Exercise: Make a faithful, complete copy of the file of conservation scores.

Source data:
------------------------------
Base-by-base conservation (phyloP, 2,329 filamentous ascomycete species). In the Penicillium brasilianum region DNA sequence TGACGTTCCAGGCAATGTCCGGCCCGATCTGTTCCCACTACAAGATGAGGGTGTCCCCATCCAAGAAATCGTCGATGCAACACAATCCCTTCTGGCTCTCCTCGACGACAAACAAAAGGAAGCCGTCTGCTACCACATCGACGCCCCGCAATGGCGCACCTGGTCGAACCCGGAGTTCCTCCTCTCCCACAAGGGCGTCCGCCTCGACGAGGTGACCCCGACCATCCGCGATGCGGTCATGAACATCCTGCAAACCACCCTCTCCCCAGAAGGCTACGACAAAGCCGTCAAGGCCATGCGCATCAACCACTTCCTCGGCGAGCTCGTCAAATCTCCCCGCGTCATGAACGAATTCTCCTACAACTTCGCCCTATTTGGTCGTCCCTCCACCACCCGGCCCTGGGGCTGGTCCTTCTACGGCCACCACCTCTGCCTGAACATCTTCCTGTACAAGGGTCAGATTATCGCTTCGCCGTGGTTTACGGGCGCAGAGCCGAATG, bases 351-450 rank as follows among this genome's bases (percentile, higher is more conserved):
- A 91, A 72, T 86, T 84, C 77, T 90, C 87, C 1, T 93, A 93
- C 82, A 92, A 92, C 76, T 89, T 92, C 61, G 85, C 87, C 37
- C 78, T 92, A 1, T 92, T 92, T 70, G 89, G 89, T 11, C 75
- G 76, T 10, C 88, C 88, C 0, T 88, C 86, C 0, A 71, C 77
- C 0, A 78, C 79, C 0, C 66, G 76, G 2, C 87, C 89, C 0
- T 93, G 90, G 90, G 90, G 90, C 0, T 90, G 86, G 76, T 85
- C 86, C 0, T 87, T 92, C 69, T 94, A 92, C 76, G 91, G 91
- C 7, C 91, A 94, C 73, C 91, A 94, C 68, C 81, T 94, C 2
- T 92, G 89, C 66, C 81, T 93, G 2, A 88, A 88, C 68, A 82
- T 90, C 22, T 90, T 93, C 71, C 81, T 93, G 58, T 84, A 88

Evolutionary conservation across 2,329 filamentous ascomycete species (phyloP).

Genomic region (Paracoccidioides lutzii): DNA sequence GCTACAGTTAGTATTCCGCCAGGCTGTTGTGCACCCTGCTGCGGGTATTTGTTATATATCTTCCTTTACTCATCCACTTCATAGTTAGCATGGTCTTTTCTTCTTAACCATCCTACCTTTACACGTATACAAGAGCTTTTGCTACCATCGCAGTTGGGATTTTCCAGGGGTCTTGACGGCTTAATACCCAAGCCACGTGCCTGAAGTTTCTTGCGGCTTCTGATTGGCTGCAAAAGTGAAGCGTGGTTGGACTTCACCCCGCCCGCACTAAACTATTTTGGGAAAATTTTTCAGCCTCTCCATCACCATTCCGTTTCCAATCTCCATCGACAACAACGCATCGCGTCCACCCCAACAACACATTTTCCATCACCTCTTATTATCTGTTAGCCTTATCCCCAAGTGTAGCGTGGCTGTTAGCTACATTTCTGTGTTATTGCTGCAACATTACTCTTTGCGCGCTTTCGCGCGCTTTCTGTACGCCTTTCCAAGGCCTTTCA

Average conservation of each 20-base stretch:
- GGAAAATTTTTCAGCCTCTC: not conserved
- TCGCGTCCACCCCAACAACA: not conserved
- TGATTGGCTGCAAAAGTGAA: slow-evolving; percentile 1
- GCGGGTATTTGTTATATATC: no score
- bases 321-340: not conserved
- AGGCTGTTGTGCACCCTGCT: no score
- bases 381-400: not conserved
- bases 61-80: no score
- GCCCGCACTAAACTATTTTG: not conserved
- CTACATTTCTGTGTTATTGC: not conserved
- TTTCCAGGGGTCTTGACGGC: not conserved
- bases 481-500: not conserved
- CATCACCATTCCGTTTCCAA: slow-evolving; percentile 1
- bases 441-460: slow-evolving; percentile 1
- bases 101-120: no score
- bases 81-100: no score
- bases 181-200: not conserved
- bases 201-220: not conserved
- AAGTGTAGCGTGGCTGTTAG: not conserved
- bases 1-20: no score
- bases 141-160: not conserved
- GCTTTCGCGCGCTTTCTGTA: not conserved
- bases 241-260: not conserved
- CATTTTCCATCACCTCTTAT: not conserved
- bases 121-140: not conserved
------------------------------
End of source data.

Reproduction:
Base-by-base conservation (phyloP, 2,329 filamentous ascomycete species). In the Penicillium brasilianum region DNA sequence TGACGTTCCAGGCAATGTCCGGCCCGATCTGTTCCCACTACAAGATGAGGGTGTCCCCATCCAAGAAATCGTCGATGCAACACAATCCCTTCTGGCTCTCCTCGACGACAAACAAAAGGAAGCCGTCTGCTACCACATCGACGCCCCGCAATGGCGCACCTGGTCGAACCCGGAGTTCCTCCTCTCCCACAAGGGCGTCCGCCTCGACGAGGTGACCCCGACCATCCGCGATGCGGTCATGAACATCCTGCAAACCACCCTCTCCCCAGAAGGCTACGACAAAGCCGTCAAGGCCATGCGCATCAACCACTTCCTCGGCGAGCTCGTCAAATCTCCCCGCGTCATGAACGAATTCTCCTACAACTTCGCCCTATTTGGTCGTCCCTCCACCACCCGGCCCTGGGGCTGGTCCTTCTACGGCCACCACCTCTGCCTGAACATCTTCCTGTACAAGGGTCAGATTATCGCTTCGCCGTGGTTTACGGGCGCAGAGCCGAATG, bases 351-450 rank as follows among this genome's bases (percentile, higher is more conserved):
- A 91, A 72, T 86, T 84, C 77, T 90, C 87, C 1, T 93, A 93
- C 82, A 92, A 92, C 76, T 89, T 92, C 61, G 85, C 87, C 37
- C 78, T 92, A 1, T 92, T 92, T 70, G 89, G 89, T 11, C 75
- G 76, T 10, C 88, C 88, C 0, T 88, C 86, C 0, A 71, C 77
- C 0, A 78, C 79, C 0, C 66, G 76, G 2, C 87, C 89, C 0
- T 93, G 90, G 90, G 90, G 90, C 0, T 90, G 86, G 76, T 85
- C 86, C 0, T 87, T 92, C 69, T 94, A 92, C 76, G 91, G 91
- C 7, C 91, A 94, C 73, C 91, A 94, C 68, C 81, T 94, C 2
- T 92, G 89, C 66, C 81, T 93, G 2, A 88, A 88, C 68, A 82
- T 90, C 22, T 90, T 93, C 71, C 81, T 93, G 58, T 84, A 88

Evolutionary conservation across 2,329 filamentous ascomycete species (phyloP).

Genomic region (Paracoccidioides lutzii): DNA sequence GCTACAGTTAGTATTCCGCCAGGCTGTTGTGCACCCTGCTGCGGGTATTTGTTATATATCTTCCTTTACTCATCCACTTCATAGTTAGCATGGTCTTTTCTTCTTAACCATCCTACCTTTACACGTATACAAGAGCTTTTGCTACCATCGCAGTTGGGATTTTCCAGGGGTCTTGACGGCTTAATACCCAAGCCACGTGCCTGAAGTTTCTTGCGGCTTCTGATTGGCTGCAAAAGTGAAGCGTGGTTGGACTTCACCCCGCCCGCACTAAACTATTTTGGGAAAATTTTTCAGCCTCTCCATCACCATTCCGTTTCCAATCTCCATCGACAACAACGCATCGCGTCCACCCCAACAACACATTTTCCATCACCTCTTATTATCTGTTAGCCTTATCCCCAAGTGTAGCGTGGCTGTTAGCTACATTTCTGTGTTATTGCTGCAACATTACTCTTTGCGCGCTTTCGCGCGCTTTCTGTACGCCTTTCCAAGGCCTTTCA

Average conservation of each 20-base stretch:
- GGAAAATTTTTCAGCCTCTC: not conserved
- TCGCGTCCACCCCAACAACA: not conserved
- TGATTGGCTGCAAAAGTGAA: slow-evolving; percentile 1
- GCGGGTATTTGTTATATATC: no score
- bases 321-340: not conserved
- AGGCTGTTGTGCACCCTGCT: no score
- bases 381-400: not conserved
- bases 61-80: no score
- GCCCGCACTAAACTATTTTG: not conserved
- CTACATTTCTGTGTTATTGC: not conserved
- TTTCCAGGGGTCTTGACGGC: not conserved
- bases 481-500: not conserved
- CATCACCATTCCGTTTCCAA: slow-evolving; percentile 1
- bases 441-460: slow-evolving; percentile 1
- bases 101-120: no score
- bases 81-100: no score
- bases 181-200: not conserved
- bases 201-220: not conserved
- AAGTGTAGCGTGGCTGTTAG: not conserved
- bases 1-20: no score
- bases 141-160: not conserved
- GCTTTCGCGCGCTTTCTGTA: not conserved
- bases 241-260: not conserved
- CATTTTCCATCACCTCTTAT: not conserved
- bases 121-140: not conserved